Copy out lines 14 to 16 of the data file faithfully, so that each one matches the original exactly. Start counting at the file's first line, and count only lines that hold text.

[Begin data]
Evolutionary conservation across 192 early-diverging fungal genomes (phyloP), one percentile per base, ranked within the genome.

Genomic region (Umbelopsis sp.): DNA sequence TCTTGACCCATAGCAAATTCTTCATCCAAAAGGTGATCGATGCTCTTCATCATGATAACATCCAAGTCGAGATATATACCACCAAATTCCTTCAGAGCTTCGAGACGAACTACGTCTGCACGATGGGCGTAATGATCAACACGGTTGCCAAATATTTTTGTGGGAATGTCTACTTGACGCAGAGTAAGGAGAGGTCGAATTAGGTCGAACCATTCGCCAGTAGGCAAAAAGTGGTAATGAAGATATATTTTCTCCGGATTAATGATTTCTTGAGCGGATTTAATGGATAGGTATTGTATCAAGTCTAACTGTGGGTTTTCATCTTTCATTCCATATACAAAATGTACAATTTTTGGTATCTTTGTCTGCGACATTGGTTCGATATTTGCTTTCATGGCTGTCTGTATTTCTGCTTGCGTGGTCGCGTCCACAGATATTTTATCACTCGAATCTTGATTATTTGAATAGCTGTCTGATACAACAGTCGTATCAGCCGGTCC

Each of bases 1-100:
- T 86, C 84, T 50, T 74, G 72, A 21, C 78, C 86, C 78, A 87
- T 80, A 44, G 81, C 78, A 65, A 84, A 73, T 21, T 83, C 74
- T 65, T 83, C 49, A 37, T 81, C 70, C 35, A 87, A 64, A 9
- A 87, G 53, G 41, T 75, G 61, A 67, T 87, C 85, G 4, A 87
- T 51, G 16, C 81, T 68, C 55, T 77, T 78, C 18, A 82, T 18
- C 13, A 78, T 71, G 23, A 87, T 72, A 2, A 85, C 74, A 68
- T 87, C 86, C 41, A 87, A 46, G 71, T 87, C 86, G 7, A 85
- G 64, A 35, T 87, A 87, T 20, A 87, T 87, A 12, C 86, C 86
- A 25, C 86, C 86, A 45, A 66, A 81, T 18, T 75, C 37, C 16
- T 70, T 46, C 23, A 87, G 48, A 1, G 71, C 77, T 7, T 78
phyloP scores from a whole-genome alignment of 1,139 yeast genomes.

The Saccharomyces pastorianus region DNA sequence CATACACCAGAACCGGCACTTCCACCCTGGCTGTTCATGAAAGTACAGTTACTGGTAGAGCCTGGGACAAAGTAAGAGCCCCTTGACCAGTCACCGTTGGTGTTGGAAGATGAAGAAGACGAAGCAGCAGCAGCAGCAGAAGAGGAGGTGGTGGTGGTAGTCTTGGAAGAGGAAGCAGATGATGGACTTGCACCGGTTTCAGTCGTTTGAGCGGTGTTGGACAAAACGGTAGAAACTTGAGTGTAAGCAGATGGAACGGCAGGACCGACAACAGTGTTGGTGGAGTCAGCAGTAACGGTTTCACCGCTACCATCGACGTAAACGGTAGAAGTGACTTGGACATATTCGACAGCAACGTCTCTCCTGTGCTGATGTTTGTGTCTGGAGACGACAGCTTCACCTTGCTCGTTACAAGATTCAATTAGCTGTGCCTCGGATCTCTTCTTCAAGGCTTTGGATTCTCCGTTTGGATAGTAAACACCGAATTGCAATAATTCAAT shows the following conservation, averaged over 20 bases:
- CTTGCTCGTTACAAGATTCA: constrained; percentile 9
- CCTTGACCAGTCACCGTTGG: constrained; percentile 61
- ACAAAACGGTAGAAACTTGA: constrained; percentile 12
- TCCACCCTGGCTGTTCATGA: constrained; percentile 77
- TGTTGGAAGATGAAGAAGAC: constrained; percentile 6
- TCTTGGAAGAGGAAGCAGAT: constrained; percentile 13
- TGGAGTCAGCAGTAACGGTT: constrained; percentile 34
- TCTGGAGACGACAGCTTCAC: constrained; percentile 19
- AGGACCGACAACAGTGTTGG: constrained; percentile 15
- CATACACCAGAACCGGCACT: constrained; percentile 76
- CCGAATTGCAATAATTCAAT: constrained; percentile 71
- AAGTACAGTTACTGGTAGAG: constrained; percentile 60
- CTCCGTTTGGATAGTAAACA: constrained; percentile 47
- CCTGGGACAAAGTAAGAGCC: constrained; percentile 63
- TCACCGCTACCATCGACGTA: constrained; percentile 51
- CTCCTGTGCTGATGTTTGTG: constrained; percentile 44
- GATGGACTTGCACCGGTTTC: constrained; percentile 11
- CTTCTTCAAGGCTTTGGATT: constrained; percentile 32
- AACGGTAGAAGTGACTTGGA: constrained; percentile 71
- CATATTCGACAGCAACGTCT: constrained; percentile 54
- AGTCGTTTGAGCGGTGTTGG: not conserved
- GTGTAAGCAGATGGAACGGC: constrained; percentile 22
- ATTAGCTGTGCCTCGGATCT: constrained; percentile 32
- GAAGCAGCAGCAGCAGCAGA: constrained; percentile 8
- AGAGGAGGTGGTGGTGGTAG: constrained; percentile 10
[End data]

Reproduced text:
phyloP scores from a whole-genome alignment of 1,139 yeast genomes.

The Saccharomyces pastorianus region DNA sequence CATACACCAGAACCGGCACTTCCACCCTGGCTGTTCATGAAAGTACAGTTACTGGTAGAGCCTGGGACAAAGTAAGAGCCCCTTGACCAGTCACCGTTGGTGTTGGAAGATGAAGAAGACGAAGCAGCAGCAGCAGCAGAAGAGGAGGTGGTGGTGGTAGTCTTGGAAGAGGAAGCAGATGATGGACTTGCACCGGTTTCAGTCGTTTGAGCGGTGTTGGACAAAACGGTAGAAACTTGAGTGTAAGCAGATGGAACGGCAGGACCGACAACAGTGTTGGTGGAGTCAGCAGTAACGGTTTCACCGCTACCATCGACGTAAACGGTAGAAGTGACTTGGACATATTCGACAGCAACGTCTCTCCTGTGCTGATGTTTGTGTCTGGAGACGACAGCTTCACCTTGCTCGTTACAAGATTCAATTAGCTGTGCCTCGGATCTCTTCTTCAAGGCTTTGGATTCTCCGTTTGGATAGTAAACACCGAATTGCAATAATTCAAT shows the following conservation, averaged over 20 bases:
- CTTGCTCGTTACAAGATTCA: constrained; percentile 9